SAUDI ARABIA - Thirty Filipino workers deported from Saudi Arabia arrived home on Monday and alleged they were abused amid a crackdown on illegal migrants in the Middle Eastern kingdom.
The deportees were among an estimated 6,700 Filipino workers stranded in parts of Saudi Arabia where an amnesty for undocumented foreigners ended on Sunday.
"They treated us like animals," said domestic helper Amor Roxas, 46, who burst into tears while narrating her ordeal.
She claimed Saudi police rounded them up and placed them in a crowded cell for four days before they were paraded from the immigration centre to the airport.
"Our feet were chained," added Yvonne Montefeo, 32, in between sobs.
Saudi Arabian Embassy officials in Manila did not want to comment on the allegation of abuse.
The Philippines had asked Saudi Arabia for an extension of an amnesty for illegal migrants, but Vice President Jejomar Binay said Monday that King Abdullah did not respond to the Philippine request.
With the deadline lapsing on Sunday, Binay said the Philippine request for an extension was considered moot.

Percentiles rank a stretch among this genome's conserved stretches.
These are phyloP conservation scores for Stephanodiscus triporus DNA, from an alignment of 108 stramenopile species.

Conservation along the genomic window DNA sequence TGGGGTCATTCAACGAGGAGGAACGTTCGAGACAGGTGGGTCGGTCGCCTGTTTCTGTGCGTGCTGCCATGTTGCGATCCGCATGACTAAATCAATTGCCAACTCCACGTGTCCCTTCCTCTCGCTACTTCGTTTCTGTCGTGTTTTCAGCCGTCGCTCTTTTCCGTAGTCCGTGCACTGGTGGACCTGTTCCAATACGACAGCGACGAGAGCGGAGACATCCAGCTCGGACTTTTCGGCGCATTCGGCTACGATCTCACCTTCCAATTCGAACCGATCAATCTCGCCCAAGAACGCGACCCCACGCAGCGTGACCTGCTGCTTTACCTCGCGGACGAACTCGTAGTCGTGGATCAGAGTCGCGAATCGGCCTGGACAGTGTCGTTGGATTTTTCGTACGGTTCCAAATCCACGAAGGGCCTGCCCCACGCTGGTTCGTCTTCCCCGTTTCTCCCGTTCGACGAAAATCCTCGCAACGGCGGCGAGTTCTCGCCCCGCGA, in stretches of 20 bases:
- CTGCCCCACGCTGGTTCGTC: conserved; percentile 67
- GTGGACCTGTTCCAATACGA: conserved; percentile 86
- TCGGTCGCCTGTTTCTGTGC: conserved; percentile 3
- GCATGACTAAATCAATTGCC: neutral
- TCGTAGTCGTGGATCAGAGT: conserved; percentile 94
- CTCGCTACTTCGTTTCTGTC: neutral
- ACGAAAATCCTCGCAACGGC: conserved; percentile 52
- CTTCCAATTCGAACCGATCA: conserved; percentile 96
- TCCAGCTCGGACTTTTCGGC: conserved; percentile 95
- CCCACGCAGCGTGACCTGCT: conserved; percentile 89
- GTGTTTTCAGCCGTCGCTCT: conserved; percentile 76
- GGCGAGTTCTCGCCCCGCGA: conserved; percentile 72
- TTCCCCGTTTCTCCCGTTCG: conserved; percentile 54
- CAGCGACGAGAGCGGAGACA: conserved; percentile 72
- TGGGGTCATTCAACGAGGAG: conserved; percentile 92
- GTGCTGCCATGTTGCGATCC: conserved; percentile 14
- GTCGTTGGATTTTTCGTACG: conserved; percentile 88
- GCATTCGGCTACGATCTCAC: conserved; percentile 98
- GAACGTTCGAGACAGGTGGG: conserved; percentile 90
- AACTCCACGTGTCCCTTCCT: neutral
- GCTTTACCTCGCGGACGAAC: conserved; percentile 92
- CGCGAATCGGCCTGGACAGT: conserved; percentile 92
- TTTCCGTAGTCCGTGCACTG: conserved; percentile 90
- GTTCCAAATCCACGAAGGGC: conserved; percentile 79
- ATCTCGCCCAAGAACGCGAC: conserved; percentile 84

And that means undocumented Filipino workers will be arrested in the crackdown on illegal migrants in the oil-rich kingdom.
But Binay, also the presidential adviser for migrant workers' affairs, said Filipino workers in the kingdom had nothing to worry about, as those who were already being processed for repatriation would not be arrested.
"Those who will be arrested are [the illegal migrants], those still working and have not yet applied [for repatriation]," Binay said in an interview on Radyo Inquirer 990AM.
Stranded in Jeddah
But Migrante International, a support group for overseas Filipino workers, said 1,700 other workers remained stranded in Jeddah waiting for their documents to be processed so they can return home while about 5,000 more were scattered in Riyadh, Al Khobar and Dammam and also needing consular assistance.
Migrante warned that the Filipinos "are in danger of being violently dispersed, arrested and detained by Saudi authorities" as the kingdom cracks down on illegal migrants.
The Filipinos are among tens of thousands of mostly Asian unskilled workers likely to be expelled, the group said.
The crackdown started early this year, but the Saudi government offered an amnesty to allow the workers to legalize their stay.
Binay said more than 4,000 Filipinos had been repatriated since the crackdown was announced, while 1,716 are waiting for their exit documents to be processed even as the deadline expired on Sunday.